Athens-Clarke County Jail Debuts in Georgia

ATHENS, Ga. — A ribbon-cutting ceremony was held on Nov. 13 for the new Athens-Clarke County Jail in Athens. Atlanta-based Rosser International Inc. served as the architect on the new jail, while Augusta, Ga.-based McKnight Construction served as the primary contractor.

“The goal of the project was to construct a new, staff-efficient operationally efficient and cost-effective jail adjacent to and contiguous with an existing jail while maintaining existing jail operations,” said William Golson Jr., AIA, NCARB, vice president, director, Criminal Justice Division, Rosser International Inc.

The new jail made up a large part of a $73 million project, funded by a 1 percent special-purpose local option sales tax (SPLOST) approved by county voters in 2010, according to OnlineAthens. The total budget includes the cost of bond financing, which was used to get the project started quicker than if the county had waited until SPLOST revenue was sufficiently raised. More than $57 million of the $73 million budget has been spent thus far, according to OnlineAthens.

Not only did the project add 400 new jail beds to the county’s previous 380 beds, it also includes a renovation of the older jail space at the Lexington Road complex. The work at the older jail space will be completed by spring 2016 now that inmates are moved into the new facility, according to the SPLOST program’s Citizen Oversight Committee.

Key design elements for the new jail included the use of modular cell construction to reduce construction time, use of single-cell housing configuration for safe and secure high-custody inmate management, use of dormitory housing configuration for effective low-custody inmate management, and to reuse and renovate the existing jail to maximize bed numbers and increase the program scope, according to Golson Jr.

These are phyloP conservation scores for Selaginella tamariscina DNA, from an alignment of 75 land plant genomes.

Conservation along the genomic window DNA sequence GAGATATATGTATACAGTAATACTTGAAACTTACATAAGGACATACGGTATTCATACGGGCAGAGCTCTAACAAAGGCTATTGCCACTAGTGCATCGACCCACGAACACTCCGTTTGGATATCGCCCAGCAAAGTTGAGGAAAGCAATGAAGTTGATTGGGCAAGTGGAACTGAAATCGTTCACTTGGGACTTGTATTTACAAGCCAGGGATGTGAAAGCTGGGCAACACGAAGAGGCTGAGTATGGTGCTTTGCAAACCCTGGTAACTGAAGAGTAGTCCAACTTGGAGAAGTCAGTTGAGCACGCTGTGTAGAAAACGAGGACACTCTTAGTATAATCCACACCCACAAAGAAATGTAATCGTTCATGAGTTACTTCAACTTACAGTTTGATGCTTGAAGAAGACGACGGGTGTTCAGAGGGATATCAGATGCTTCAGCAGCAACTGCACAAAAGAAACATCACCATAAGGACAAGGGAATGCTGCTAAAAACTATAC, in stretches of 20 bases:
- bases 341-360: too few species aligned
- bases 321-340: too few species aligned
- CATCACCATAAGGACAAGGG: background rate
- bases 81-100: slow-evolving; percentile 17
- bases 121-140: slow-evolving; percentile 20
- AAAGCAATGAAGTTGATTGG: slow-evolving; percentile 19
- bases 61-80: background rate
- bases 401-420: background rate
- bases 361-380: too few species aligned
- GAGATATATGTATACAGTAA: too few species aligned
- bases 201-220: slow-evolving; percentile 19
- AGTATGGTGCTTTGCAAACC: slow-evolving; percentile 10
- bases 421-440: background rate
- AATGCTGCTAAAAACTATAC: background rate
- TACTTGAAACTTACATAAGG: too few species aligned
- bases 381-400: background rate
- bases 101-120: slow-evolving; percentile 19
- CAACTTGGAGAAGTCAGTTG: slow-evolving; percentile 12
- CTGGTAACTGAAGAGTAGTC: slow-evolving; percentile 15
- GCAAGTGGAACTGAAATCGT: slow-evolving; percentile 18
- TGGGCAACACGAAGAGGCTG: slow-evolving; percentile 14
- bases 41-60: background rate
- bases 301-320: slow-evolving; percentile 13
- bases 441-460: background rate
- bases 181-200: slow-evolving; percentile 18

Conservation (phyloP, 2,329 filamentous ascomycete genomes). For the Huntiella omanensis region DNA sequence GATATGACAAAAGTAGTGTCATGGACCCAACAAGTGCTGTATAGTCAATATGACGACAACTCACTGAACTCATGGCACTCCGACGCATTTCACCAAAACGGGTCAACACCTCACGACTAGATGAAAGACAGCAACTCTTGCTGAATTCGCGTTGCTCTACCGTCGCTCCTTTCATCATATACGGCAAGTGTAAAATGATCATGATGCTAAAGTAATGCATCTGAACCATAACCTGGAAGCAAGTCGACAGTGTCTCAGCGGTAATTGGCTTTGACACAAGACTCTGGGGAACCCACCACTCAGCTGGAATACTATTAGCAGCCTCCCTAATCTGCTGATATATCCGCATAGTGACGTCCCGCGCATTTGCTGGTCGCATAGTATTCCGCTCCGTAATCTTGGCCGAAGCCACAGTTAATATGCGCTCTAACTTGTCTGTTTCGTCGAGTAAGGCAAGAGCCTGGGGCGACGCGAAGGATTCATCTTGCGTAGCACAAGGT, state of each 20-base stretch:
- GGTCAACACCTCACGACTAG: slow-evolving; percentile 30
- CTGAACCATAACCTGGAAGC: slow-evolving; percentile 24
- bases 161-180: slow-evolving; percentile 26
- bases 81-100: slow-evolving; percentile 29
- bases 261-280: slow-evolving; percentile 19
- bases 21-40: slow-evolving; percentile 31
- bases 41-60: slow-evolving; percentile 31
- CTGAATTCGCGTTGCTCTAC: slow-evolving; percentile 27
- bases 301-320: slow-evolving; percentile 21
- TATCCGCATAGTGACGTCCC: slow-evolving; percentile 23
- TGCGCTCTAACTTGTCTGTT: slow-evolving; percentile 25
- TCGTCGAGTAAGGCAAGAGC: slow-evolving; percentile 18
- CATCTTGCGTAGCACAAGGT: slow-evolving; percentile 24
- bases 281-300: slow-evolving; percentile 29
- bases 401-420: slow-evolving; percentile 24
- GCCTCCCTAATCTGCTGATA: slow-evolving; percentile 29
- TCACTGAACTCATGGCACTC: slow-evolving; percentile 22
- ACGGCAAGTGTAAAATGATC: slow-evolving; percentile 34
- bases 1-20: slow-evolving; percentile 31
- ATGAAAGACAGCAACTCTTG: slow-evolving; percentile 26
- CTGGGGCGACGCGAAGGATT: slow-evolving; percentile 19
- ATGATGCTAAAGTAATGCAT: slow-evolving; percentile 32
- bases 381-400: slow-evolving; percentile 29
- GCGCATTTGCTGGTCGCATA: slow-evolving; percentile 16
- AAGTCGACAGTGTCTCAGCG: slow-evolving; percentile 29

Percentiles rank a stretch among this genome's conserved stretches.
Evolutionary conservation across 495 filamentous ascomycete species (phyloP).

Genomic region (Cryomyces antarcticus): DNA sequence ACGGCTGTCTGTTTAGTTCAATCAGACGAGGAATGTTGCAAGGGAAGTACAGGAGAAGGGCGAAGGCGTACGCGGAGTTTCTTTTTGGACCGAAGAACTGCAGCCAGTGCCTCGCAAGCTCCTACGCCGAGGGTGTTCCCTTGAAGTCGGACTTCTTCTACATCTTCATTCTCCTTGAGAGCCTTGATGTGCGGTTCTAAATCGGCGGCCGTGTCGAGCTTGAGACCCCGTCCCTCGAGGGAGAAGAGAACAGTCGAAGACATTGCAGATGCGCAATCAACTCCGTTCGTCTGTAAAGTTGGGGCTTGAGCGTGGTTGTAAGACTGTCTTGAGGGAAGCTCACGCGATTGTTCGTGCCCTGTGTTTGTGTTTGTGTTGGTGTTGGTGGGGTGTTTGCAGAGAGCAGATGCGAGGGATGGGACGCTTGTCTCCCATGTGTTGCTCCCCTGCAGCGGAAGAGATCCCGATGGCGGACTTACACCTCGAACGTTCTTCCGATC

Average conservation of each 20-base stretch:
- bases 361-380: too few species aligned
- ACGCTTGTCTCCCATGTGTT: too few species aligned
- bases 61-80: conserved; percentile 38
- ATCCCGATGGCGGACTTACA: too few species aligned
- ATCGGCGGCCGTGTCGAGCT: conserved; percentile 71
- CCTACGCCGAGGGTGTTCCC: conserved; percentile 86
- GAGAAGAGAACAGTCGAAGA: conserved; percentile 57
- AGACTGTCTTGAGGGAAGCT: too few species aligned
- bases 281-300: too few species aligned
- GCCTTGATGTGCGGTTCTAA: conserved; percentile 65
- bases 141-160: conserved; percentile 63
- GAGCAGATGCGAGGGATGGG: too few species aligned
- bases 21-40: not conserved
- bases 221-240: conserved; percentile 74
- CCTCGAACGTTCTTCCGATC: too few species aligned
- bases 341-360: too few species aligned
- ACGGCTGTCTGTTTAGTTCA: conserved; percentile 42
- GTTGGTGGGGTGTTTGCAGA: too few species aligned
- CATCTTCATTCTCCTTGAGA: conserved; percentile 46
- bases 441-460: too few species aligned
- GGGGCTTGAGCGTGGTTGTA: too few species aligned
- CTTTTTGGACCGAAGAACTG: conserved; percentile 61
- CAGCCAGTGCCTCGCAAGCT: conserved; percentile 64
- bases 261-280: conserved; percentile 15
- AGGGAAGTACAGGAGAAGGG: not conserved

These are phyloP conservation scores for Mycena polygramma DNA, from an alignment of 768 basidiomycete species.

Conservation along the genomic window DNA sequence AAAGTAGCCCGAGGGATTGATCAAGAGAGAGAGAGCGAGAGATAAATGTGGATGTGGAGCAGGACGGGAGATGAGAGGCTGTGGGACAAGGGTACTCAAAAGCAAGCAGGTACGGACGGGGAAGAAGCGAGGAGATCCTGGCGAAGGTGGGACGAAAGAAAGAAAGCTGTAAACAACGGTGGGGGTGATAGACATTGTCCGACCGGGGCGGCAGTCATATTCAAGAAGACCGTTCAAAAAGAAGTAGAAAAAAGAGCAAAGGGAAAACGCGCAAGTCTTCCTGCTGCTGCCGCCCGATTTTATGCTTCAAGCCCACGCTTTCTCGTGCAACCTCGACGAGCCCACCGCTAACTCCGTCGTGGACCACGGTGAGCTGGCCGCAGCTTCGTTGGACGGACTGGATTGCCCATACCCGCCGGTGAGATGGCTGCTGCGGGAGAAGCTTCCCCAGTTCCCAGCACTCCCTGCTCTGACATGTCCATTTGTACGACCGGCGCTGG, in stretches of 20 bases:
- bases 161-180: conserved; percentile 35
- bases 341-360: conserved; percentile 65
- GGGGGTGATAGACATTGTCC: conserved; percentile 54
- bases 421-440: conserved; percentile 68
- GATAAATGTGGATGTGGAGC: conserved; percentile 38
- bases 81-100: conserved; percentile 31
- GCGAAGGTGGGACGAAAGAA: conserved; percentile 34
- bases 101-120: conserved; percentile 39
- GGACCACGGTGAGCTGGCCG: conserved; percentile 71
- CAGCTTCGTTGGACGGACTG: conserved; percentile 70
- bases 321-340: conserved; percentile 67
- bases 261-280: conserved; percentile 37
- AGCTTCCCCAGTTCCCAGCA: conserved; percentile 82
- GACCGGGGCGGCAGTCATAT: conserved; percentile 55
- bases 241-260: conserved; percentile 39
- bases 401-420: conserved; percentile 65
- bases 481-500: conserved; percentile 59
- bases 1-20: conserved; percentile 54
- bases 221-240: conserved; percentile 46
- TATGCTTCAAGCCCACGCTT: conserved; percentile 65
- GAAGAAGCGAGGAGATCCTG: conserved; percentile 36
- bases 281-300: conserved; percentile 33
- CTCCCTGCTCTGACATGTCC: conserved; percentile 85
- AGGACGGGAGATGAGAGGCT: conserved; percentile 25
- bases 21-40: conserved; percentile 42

The expansion involved demolition of part of the 1981 structure, renovation of parts of the 1981 and 1996 structure and construction of a new facility attached to the existing jail. The new facility contains three 64-bed direct supervision, minimum-custody housing units; one 72-bed, four-person cell, medium-custody housing unit; six 12-bed, single-cell, maximum-custody housing units; one 72-bed Classification Unit and one 66-bed Special Needs Housing Unit. Other elements include the lobby or public areas, video visitation, jail administration, video arraignment, hearing room and judges chambers, intake, health services, central control and staff services.

Athens-Clarke County Manager Alan Reddish spoke at the ribbon-cutting ceremony, noting that the county does not currently need the 780-bed capacity, but that day will come, he said. Clarke County Sheriff Ira Edwards told OnlineAthens that the jail, which holds an average of 10,000 people a year, should meet the county’s needs for the next 20 years.

Edwards said at the dedication that the new facility will have several rooms specifically set aside for inmate programs as well as classrooms and a library. Rehabilitative programs will include anger management classes, job readiness initiatives, help with substance-abuse problems and opportunities to get a high school diploma.

The new jail features a direct supervision model, with most of the jail’s cells and holding areas arranged around central observation stations, reported OnlineAthens. This will allow for correctional officers to observe inmates directly 24 hours a day. The facility was also designed to meet LEED standards, featuring more than 100 skylights as well as special lighting and plumbing controls that will help reduce operational costs.

Golson Jr. said that the biggest challenges involved creating a new jail to integrate with the operations of the older jail. For instance, the architect positioned the new building so that the construction site could be accessed independently from the existing jail.

The new jail was considered for listing in a package of SPLOST projects that went before the public in a 2004 referendum, but county officials opted to keep it off of that referendum due to concerns that its cost would result in the defeat of the package at the polls.